To support its members’ with the compliance with the existing ethical and independence requirements, in 2017 RUA established the Professional and Corporate Ethics Committee, which analyzes the results of quality assurance reviews, processes complaints and appeals related to breach of ethical rules and procedures, provides advice and guidance to members, and develops implementation guidance for the requirements established by the Ministry of Finance. RUA also indicates that educational programs and continuing professional development materials cover topics related to the ethical behavior of auditors. It is not clear, however, whether members of RUA who provide non-audit services are subject to ethical requirements.
RUA should develop plans to work with other professional accountancy organizations and the regulator to promote and support the adoption of the most up-to-date IESBA Code of Ethics at the national level and to jointly participate in the international standard-setting process through the provision of comments on exposure Drafts and other pronouncements issued by IESBA. If not already the case, RUA should extend mandatory application of the existing ethical requirements for all its members, not only auditors.
RUA does not participate in the public sector accounting standard-setting process, which falls under the authority of the Ministry of Finance. The union sees its role in this SMO area in promoting the need to bring...
RUA does not participate in the public sector accounting standard-setting process, which falls under the authority of the Ministry of Finance. The union sees its role in this SMO area in promoting the need to bring national public sector accounting standards in line with IPSAS and in disseminating information on the developments in the international standard-setting to relevant stakeholders and general public. It also plans to include public sector accounting topics into its educational programs.
RUA should consider, if deemed pertinent and relevant, developing plans with a specified timeframe that outline how it can work with other stakeholders in the jurisdiction to raise awareness about IPSAS and to promote their adoption.
In line with the requirements of the Federal Law on Auditing Activities No. 307-FZ of 2009, RUA is responsible for the development of an investigative and disciplinary (I&D) system to address violations by its members of...
In line with the requirements of the Federal Law on Auditing Activities No. 307-FZ of 2009, RUA is responsible for the development of an investigative and disciplinary (I&D) system to address violations by its members of applicable laws, auditing standards, and the Russian Professional Code of Ethics and Rules of Independence. It shares the responsibility for I&D of its members with the Federal Treasury that investigates and disciplines auditors and audit firms who provide services to public interest entities as well as with the other Self-Regulatory Organizations.
To this effect, RUA established a Disciplinary Committee and adopted The Statute on the Disciplinary Measures, which has been revised several times. The Disciplinary Committee is composed of four RUA members elected at the General Assembly. Members of this Committee only serve one-year terms and are accountable to the General Assembly. The Disciplinary Commission meets 12 days per year in full session.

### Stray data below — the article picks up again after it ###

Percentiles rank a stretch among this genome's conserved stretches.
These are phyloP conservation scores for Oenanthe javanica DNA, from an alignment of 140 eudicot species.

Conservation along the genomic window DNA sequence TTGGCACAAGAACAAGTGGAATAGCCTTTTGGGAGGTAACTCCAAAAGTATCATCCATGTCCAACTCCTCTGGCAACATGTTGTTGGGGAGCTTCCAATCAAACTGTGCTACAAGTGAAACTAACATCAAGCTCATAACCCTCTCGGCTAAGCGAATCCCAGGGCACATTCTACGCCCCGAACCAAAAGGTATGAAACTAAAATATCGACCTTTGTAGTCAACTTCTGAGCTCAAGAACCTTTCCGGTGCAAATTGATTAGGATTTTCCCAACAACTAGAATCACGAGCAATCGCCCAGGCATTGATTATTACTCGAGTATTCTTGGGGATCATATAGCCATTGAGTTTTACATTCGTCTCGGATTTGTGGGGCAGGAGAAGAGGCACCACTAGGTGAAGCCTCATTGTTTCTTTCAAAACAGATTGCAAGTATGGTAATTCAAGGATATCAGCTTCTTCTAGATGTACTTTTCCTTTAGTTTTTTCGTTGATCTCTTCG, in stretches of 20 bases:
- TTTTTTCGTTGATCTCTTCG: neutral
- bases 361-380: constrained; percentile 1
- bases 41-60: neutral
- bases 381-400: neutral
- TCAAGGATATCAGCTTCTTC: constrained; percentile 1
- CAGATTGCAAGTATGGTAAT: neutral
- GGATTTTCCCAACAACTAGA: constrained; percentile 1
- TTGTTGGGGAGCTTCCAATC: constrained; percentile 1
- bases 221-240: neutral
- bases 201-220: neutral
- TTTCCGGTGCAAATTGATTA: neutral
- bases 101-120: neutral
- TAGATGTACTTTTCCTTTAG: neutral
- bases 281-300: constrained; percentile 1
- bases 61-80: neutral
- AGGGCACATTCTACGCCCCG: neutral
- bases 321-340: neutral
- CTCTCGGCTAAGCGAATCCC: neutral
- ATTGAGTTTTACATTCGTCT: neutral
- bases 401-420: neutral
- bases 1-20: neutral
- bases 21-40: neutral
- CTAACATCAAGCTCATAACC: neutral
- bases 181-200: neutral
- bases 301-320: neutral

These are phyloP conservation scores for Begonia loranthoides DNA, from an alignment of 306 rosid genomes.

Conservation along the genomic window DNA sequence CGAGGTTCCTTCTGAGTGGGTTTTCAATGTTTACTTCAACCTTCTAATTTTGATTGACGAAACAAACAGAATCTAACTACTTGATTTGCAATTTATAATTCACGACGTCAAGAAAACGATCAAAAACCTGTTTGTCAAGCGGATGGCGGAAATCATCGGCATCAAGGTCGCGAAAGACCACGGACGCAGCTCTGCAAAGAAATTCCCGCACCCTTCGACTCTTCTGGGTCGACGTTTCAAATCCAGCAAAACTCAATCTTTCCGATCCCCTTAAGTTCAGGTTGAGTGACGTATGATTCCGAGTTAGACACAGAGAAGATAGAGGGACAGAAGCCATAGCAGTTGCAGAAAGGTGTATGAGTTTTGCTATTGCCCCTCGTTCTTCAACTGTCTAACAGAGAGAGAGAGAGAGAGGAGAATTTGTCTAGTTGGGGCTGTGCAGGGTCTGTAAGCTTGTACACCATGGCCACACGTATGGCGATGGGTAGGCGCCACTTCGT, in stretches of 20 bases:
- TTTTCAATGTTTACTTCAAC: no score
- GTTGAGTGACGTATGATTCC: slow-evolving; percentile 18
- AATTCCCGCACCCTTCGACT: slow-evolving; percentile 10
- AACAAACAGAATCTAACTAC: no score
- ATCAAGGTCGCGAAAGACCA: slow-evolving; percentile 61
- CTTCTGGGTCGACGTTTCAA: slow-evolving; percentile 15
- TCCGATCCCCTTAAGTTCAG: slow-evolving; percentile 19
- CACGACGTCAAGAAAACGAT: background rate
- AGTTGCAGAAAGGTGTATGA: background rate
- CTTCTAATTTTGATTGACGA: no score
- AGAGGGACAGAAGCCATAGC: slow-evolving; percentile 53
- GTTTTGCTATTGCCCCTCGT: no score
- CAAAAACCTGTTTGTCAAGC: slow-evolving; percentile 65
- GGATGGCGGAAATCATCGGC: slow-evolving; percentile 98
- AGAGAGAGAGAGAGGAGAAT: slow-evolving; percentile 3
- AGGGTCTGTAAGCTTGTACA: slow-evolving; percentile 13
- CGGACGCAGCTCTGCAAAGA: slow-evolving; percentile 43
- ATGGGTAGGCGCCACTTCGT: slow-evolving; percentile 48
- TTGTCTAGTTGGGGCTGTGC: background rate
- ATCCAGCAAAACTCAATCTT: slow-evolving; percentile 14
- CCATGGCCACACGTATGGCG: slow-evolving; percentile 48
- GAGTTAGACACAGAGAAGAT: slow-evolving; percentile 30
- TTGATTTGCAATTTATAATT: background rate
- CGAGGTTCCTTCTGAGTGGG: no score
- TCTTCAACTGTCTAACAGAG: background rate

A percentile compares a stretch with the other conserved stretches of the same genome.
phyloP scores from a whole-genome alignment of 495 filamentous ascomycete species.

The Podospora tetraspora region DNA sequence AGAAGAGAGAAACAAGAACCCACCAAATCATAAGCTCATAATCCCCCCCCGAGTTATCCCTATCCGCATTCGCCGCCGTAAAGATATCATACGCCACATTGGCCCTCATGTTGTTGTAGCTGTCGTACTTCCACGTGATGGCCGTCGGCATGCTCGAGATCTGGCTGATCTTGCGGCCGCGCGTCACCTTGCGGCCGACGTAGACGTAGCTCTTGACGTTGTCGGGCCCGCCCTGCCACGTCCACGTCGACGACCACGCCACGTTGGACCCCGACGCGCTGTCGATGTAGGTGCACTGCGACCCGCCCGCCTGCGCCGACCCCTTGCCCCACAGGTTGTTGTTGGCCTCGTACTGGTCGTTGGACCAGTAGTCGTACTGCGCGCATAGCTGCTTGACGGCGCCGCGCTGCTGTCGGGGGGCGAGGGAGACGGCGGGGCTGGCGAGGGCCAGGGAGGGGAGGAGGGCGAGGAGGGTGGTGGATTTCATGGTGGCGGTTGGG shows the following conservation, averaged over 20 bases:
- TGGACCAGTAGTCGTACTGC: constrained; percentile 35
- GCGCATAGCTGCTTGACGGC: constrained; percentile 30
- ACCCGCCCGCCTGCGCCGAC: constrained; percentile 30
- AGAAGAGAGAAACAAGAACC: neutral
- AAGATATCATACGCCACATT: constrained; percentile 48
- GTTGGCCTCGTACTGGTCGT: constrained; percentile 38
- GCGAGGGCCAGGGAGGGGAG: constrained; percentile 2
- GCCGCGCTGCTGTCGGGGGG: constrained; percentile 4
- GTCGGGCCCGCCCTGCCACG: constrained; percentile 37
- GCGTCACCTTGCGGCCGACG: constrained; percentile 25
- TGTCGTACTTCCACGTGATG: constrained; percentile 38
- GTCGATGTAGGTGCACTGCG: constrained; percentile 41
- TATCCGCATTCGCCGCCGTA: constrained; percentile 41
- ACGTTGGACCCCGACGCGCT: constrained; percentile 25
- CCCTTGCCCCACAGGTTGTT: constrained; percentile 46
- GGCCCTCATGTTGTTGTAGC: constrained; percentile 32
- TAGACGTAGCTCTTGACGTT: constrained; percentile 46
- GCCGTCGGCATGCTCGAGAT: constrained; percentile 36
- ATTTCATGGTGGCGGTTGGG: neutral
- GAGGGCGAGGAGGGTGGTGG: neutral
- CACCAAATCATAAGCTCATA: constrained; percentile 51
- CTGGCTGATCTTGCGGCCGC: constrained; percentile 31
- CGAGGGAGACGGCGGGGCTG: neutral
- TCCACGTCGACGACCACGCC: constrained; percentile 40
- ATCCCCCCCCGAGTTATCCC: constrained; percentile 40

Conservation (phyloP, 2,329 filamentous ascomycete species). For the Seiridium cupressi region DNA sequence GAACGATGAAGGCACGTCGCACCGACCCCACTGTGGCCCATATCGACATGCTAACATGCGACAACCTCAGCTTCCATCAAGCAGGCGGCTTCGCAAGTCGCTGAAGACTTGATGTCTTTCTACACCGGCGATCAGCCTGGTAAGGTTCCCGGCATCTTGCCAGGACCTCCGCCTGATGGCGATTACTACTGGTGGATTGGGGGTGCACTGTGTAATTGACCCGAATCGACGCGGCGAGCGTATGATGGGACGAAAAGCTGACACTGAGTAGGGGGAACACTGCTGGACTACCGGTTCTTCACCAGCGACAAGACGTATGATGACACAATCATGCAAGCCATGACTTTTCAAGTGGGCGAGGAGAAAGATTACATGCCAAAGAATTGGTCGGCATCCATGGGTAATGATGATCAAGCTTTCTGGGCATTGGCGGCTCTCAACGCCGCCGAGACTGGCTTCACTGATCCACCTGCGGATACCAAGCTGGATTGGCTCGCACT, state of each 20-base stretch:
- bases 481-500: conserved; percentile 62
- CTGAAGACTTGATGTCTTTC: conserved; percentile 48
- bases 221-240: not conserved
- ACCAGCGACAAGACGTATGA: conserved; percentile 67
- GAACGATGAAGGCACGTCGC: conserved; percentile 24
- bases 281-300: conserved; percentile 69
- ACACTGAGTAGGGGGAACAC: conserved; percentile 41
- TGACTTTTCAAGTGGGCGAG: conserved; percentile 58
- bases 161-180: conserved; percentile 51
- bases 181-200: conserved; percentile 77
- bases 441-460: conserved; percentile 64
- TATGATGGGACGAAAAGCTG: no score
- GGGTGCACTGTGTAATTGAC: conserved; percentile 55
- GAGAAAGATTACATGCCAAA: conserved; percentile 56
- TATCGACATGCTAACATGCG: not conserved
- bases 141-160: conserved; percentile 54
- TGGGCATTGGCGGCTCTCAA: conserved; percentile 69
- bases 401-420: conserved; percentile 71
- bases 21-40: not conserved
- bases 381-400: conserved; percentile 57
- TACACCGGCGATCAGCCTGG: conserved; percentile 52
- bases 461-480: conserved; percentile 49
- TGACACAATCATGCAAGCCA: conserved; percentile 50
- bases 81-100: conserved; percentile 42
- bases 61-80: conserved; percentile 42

In 2017, RUA conducted a self-assessment against the requirements of SMO 6 and reported the following gaps in compliance: the results of the investigative and disciplinary proceedings are not made available to the public and are reviewed only internally and there are no processes in place to liaise with outside bodies on possible involvement in serious crimes and offences.
For its next Action Plan update, RUA should develop specific plans with a defined timeline to address the shortcomings identified during the self-assessment exercise. RUA should also consider sharing the revised SMO 6 requirements with other stakeholders that are involved in the investigation and discipline of the profession in order to promote compliance at the jurisdiction level, and facilitate collaboration on the establishment of a unified system.
Having no direct responsibility for setting accounting standards in Russia and being an organization uniting mostly auditors, RUA reports that it disseminates information on the process of adoption of IFRS in the Russian...
Having no direct responsibility for setting accounting standards in Russia and being an organization uniting mostly auditors, RUA reports that it disseminates information on the process of adoption of IFRS in the Russian Federation and on the developments in the international standard-setting to its members and educates its members on the international standards through its educational programs. It also supports the Ministry of Finance in its standard-setting function when needed and participates in regional and international conferences on IFRSs.
RUA should establish plans to advocate for and support full adoption of IFRS and IFRS for SMEs for application in the Russian Federation and work with the regulators to ensure that the most recent version of the international standards is being applied.